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Dreamworld blow as owners seek return of 'Corroboree' material


Dreamworld, which remains closed as it faces the triple blows of coronavirus, criminal charges and being sued by its own shareholders, is now facing calls from indigenous leaders to give back the material that makes up its renowned Corroboree exhibition.

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In a new problem for the theme park, Yugambeh Region Aboriginal Corporation Alliance chairman Ted Williams said the indigenous community was the rightful owner of the stories, films and artefacts at the award-winning Corroboree attraction, and wanted the material back.

“If Dreamworld doesn’t go well and if we find ourselves as part of, or associated with, a group that are not looking too good going forward, we don’t wish to let our stuff go with them, we’d like to have it returned to us,” Williams said.

“We believe that we are sharing it with them. We certainly think that we are the custodians, not just of the Yugambeh stuff in there, but we have stuff there from all over Australia and we think we need to be the people who take care of that.”

Dreamworld parent company Ardent Leisure is currently facing three charges and fines of up to $4.5 million over Australia’s worst theme park tragedy.

Queensland’s independent Work Health and Safety Prosecutor Aaron Guilfoyle filed the three charges in the Brisbane Magistrates Court under the Work Health and Safety Act 2011 on 21 July over the 2016 Thunder River Rapids Ride tragedy that killed tourists Cindy Low, Kate Goodchild, her brother Luke Dorsett and his partner Roozi Araghi. The case will be mentioned in Southport Magistrates Court tomorrow, 29 July.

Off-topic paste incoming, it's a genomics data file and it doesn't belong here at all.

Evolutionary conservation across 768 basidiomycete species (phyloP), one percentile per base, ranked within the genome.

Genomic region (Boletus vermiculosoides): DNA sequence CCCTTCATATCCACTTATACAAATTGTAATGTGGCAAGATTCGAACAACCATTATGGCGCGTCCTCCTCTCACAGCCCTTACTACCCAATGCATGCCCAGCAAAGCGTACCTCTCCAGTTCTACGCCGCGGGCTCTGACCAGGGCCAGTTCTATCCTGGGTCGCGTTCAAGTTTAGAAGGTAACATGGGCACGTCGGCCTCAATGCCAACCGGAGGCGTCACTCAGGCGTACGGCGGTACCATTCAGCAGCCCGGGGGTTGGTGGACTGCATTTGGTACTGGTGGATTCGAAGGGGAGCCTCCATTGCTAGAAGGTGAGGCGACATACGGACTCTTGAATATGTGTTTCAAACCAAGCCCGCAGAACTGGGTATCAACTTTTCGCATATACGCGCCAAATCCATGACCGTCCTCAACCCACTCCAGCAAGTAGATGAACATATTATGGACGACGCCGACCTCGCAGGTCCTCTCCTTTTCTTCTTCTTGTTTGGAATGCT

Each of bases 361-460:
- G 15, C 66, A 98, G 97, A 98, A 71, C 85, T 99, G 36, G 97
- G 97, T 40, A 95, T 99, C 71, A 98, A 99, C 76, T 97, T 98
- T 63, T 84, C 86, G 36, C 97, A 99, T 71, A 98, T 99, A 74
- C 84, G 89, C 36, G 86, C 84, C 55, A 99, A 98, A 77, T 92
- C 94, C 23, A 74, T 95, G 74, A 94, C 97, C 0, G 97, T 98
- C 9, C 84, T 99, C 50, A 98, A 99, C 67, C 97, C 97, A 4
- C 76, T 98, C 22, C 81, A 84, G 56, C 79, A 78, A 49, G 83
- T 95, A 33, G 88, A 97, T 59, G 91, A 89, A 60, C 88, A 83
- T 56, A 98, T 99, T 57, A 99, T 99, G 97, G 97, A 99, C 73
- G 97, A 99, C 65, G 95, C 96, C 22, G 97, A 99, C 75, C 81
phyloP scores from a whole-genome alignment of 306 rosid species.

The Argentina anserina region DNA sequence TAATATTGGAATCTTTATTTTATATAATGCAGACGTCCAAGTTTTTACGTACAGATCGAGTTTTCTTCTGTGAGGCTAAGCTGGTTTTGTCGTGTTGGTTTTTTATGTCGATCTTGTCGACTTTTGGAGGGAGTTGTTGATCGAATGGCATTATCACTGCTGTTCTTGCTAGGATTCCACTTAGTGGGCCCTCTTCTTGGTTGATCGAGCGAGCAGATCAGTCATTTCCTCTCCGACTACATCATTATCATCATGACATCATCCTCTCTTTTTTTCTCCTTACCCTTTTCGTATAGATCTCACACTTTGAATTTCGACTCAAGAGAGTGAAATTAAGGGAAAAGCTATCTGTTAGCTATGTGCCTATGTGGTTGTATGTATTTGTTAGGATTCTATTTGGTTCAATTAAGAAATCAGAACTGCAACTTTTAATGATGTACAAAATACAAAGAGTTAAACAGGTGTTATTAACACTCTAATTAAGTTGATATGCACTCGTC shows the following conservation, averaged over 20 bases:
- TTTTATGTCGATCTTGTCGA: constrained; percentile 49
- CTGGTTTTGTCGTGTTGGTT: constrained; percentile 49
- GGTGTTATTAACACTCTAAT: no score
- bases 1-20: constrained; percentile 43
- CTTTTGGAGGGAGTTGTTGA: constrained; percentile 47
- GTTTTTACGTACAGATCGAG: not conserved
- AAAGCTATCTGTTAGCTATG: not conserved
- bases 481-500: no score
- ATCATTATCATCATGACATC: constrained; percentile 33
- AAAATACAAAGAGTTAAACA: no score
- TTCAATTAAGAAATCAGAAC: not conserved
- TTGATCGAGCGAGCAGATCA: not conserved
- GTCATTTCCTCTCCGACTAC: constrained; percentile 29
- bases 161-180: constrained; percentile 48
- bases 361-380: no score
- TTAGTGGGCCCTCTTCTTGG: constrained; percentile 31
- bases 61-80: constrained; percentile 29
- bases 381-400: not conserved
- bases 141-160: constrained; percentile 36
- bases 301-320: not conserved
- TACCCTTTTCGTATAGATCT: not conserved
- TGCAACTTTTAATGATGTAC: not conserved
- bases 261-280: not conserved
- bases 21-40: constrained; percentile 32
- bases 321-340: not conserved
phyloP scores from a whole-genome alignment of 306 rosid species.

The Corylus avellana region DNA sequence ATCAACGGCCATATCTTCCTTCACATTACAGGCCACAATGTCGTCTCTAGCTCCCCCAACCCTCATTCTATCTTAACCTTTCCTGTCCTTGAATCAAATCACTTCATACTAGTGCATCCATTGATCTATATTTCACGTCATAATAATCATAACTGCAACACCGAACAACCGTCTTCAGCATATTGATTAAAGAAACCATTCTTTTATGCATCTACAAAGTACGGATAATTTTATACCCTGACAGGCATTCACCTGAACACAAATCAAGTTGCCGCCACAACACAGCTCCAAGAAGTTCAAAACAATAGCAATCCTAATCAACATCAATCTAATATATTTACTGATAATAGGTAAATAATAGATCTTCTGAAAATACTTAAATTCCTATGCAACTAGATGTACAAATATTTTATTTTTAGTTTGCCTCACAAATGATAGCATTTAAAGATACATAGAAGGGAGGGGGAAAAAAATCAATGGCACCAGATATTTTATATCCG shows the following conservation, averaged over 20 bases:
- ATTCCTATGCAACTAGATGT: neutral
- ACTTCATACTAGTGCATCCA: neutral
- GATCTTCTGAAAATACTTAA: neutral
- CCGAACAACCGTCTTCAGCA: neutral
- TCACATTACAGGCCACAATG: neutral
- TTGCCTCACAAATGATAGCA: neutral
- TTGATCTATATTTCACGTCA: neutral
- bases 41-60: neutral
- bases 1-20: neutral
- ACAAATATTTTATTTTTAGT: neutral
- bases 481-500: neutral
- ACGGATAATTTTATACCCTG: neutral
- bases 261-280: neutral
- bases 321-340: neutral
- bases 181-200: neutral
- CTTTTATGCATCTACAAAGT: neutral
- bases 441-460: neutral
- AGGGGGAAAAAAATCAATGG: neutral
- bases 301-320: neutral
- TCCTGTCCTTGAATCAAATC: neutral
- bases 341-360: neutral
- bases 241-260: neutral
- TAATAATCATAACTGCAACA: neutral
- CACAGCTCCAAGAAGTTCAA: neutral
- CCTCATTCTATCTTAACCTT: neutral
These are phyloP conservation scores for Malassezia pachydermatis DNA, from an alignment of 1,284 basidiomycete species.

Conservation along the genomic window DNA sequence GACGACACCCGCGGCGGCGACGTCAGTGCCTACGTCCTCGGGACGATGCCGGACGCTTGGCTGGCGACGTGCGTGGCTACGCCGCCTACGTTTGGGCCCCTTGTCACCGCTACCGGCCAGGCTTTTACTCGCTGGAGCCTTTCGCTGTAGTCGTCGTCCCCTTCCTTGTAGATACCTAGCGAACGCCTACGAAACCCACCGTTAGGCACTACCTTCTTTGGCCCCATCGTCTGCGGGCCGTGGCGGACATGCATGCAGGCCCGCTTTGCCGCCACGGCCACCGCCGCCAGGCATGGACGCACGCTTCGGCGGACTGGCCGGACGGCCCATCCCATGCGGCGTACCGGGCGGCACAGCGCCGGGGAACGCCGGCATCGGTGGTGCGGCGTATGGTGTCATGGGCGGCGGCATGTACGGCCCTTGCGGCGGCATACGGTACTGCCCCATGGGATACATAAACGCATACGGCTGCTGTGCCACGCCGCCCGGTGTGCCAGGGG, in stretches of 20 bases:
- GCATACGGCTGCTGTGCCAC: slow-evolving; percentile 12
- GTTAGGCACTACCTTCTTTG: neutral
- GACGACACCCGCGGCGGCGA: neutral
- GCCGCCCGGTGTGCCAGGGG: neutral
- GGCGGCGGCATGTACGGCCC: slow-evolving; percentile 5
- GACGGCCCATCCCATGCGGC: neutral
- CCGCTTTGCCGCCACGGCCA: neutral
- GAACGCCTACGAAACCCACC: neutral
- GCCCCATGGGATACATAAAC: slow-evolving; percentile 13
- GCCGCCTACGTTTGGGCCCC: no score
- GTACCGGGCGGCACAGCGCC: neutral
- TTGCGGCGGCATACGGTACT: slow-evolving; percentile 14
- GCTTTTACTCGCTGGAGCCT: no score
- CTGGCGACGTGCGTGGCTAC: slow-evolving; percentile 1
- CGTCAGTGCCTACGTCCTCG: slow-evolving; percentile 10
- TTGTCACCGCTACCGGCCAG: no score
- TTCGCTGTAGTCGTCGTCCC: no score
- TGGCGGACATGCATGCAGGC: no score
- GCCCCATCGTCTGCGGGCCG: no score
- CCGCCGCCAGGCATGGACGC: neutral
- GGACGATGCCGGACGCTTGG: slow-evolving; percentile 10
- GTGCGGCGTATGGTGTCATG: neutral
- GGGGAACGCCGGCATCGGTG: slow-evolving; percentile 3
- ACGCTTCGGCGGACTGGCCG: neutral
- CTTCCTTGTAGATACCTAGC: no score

Ardent Leisure Group shareholders are also suing the company over its behaviour before and after the 2016 incident. They have launched a class action in the Federal Court to have Ardent Leisure compensate them for financial losses due to an inflated share price before, and the exacerbated losses since, the incident on the ride that was meant to be safe.
Dreamworld remains closed while other Gold Coast theme parks and major attractions have all largely re-opened to the public, and its future remains uncertain despite updates on the park’s website that the staged re-opening of Dreamworld and WhiteWater World will be in time for the September holidays.
Williams said it was this uncertainty that prompted the community to lay claim to the Corroboree material in the exhibit that opened in 2013 in partnership with the Yugambeh Museum and funding contributed by the Federal Government and Dreamworld.
“We have on our land we think a very worthwhile cultural activity that overseas visitors can enjoy. But at the same time, while we are very happy for it to be within Dreamworld, we still believe it’s ours,” Williams told ABC.

“And therefore, if things go wonky with Dreamworld, and I hope they don’t, what we would like to see is the Corroboree section of Dreamworld to be given back to us if the place doesn’t recover to a point where we can stay there.”

In a statement, the theme park said any decisions about the future direction of Corroboree would be in consultation with Indigenous elders.

This article is supported by the Judith Neilson Institute for Journalism and Ideas

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